Refactoring insight: repositories gone wild!

Here’s a snippet from my prototype NHibernateRepository<T> I mentioned the other day. Can you see what I’ve done wrong here?

public abstract class NHibernateRepository<T>
{
    protected ISession unitOfWork;
    protected IEntityValidator<T> validator;

    protected NHibernateRepository(ISession unitOfWork,
        IEntityValidator<T> validator)
    {
        if (unitOfWork == null)
            throw new ArgumentNullException("unitOfWork");
        if (validator == null)
            throw new ArgumentNullException("validator");

        this.validator = validator;
        this.unitOfWork = unitOfWork;
    }
    
    protected virtual void Validate(T item)
    {
        IEnumerable<RuleViolation> ruleViolations = 
            this.validator.GetAllRuleViolations(item);

        if (ruleViolations.Count() == 0)
            return;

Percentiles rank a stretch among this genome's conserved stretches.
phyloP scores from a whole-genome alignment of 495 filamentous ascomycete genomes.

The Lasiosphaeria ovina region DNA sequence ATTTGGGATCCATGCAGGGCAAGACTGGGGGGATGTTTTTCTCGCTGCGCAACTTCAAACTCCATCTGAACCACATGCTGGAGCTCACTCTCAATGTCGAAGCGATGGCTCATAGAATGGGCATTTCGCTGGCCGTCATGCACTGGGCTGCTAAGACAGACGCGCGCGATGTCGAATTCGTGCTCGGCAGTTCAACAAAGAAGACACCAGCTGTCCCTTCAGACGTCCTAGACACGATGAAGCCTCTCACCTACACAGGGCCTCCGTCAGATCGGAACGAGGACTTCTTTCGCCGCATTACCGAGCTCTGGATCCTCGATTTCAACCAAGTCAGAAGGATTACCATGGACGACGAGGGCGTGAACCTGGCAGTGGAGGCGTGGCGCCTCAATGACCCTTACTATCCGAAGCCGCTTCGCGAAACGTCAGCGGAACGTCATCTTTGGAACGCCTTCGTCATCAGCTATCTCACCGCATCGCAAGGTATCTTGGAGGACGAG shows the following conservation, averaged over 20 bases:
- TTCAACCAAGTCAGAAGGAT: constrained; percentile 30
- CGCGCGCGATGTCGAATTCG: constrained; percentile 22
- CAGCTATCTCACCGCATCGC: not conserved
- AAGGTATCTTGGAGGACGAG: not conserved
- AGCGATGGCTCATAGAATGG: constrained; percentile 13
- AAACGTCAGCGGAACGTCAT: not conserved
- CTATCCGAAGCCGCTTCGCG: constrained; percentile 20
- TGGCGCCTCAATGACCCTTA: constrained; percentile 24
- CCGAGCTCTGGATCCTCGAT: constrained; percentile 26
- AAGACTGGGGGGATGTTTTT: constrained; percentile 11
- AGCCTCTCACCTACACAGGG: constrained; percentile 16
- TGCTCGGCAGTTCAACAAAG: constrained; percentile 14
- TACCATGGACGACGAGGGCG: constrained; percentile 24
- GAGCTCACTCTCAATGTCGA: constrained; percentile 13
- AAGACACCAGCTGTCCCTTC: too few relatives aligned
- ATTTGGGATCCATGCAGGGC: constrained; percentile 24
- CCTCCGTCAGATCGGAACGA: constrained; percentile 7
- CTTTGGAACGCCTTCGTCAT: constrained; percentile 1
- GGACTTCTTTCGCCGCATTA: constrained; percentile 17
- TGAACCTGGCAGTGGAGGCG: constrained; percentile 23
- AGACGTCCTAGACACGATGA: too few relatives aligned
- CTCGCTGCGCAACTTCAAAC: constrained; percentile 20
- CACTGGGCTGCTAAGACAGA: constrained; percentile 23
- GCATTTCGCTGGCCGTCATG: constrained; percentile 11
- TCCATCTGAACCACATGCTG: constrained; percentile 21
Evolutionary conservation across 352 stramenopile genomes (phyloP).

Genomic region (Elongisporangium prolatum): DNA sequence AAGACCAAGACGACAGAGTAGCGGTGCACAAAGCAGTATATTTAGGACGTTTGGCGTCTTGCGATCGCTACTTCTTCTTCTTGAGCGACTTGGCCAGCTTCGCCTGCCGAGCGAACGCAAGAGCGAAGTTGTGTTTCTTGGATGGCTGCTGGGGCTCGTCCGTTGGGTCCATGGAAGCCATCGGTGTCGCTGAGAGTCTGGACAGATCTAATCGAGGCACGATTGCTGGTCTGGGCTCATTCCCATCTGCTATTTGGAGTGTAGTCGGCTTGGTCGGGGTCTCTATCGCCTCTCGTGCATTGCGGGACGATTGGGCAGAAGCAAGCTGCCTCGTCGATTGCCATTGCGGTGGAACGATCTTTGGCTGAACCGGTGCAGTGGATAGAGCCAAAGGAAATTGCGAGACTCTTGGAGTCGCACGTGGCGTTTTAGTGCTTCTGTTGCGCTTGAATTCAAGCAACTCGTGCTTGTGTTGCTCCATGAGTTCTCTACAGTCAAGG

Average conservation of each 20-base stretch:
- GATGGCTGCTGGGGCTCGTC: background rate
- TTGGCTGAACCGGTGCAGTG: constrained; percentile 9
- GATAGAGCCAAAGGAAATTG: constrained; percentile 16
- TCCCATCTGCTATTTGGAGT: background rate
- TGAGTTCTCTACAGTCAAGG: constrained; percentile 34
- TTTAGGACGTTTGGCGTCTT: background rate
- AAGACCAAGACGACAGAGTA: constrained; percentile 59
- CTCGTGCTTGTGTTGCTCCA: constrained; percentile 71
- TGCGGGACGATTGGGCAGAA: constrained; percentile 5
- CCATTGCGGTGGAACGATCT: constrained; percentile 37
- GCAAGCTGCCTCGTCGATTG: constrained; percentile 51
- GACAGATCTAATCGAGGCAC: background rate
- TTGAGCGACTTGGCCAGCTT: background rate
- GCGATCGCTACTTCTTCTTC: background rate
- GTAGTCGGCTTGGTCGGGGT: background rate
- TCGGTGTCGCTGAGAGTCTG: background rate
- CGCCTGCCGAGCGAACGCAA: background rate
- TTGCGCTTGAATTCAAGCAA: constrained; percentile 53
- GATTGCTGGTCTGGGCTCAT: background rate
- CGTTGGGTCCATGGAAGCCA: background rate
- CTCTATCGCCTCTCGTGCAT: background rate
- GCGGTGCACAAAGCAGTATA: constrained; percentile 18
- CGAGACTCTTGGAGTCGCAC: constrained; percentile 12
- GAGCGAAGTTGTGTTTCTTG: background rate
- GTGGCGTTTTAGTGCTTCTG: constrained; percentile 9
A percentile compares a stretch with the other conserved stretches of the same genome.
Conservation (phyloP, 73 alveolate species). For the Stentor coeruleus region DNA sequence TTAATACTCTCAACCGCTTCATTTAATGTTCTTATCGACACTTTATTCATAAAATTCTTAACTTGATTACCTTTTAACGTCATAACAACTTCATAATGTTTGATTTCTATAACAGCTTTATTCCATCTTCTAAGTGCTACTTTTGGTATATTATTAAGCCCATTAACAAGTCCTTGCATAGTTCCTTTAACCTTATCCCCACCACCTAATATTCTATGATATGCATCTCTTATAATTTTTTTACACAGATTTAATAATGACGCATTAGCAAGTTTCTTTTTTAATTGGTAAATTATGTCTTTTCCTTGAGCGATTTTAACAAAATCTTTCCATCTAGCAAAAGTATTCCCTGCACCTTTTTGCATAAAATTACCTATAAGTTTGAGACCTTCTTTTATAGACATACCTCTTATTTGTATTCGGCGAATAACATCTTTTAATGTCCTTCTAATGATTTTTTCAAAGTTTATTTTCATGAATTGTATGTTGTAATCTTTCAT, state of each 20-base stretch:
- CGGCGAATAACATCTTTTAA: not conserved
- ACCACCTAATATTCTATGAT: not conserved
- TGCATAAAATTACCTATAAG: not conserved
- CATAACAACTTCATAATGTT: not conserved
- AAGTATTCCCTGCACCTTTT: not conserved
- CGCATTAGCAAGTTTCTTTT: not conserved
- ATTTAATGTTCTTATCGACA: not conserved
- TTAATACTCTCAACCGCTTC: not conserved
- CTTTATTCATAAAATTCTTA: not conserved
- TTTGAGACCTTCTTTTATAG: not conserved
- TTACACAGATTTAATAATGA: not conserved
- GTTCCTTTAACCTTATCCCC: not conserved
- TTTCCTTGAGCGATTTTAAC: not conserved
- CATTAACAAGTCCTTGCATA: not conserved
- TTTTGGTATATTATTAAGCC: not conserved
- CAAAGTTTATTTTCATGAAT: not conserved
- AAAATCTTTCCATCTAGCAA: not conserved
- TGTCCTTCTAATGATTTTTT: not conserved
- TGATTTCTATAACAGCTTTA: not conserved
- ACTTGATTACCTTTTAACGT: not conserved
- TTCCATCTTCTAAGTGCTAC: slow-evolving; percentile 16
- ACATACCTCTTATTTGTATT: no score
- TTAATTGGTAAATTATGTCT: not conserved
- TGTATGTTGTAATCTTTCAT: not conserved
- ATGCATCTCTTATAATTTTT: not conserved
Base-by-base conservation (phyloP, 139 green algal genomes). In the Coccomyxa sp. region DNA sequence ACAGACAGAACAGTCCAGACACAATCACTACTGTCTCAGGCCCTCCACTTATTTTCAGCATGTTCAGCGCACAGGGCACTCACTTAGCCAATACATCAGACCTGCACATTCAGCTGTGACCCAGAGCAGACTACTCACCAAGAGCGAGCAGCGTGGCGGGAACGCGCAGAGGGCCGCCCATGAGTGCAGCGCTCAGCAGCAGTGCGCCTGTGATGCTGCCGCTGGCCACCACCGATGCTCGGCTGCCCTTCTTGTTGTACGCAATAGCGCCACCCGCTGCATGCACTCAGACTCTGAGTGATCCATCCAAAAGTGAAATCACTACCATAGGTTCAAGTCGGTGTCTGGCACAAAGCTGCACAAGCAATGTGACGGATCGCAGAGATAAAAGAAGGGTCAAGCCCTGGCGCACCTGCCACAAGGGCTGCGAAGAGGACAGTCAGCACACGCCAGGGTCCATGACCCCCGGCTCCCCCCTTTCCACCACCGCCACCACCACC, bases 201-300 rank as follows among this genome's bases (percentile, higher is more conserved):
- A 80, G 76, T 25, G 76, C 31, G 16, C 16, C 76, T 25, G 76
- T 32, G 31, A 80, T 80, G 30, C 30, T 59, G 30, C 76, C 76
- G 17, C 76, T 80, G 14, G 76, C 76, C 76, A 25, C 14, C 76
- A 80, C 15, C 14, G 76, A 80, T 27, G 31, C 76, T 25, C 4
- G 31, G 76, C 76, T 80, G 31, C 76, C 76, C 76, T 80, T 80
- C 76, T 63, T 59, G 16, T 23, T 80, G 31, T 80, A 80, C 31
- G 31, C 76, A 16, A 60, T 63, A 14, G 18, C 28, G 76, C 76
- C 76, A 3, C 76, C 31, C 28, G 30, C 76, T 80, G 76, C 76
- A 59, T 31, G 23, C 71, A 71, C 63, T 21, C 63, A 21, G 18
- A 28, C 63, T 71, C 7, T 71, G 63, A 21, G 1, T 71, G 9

string message = String.Format(
            "The {0} '{1}' could not be persisted because it failed validation.",
            typeof(T).Name, item);

        throw new RuleViolationException(message, ruleViolations);
    }
    
    public virtual void Save(T item)
    {
        Validate(item);
        using (ITransaction transaction = this.unitOfWork.BeginTransaction())
        {
            this.unitOfWork.SaveOrUpdate(item);
            transaction.Commit();
        }
    }

    // ...
}

See that Validate() method? It’s very clever, automatically checking entities are valid before it commits them to the database. Unfortunately, validating entities is not the responsibility of a repository. This is a big fat violation of the single responsibility principle (SRP), and should be moved to a higher-level domain service instead.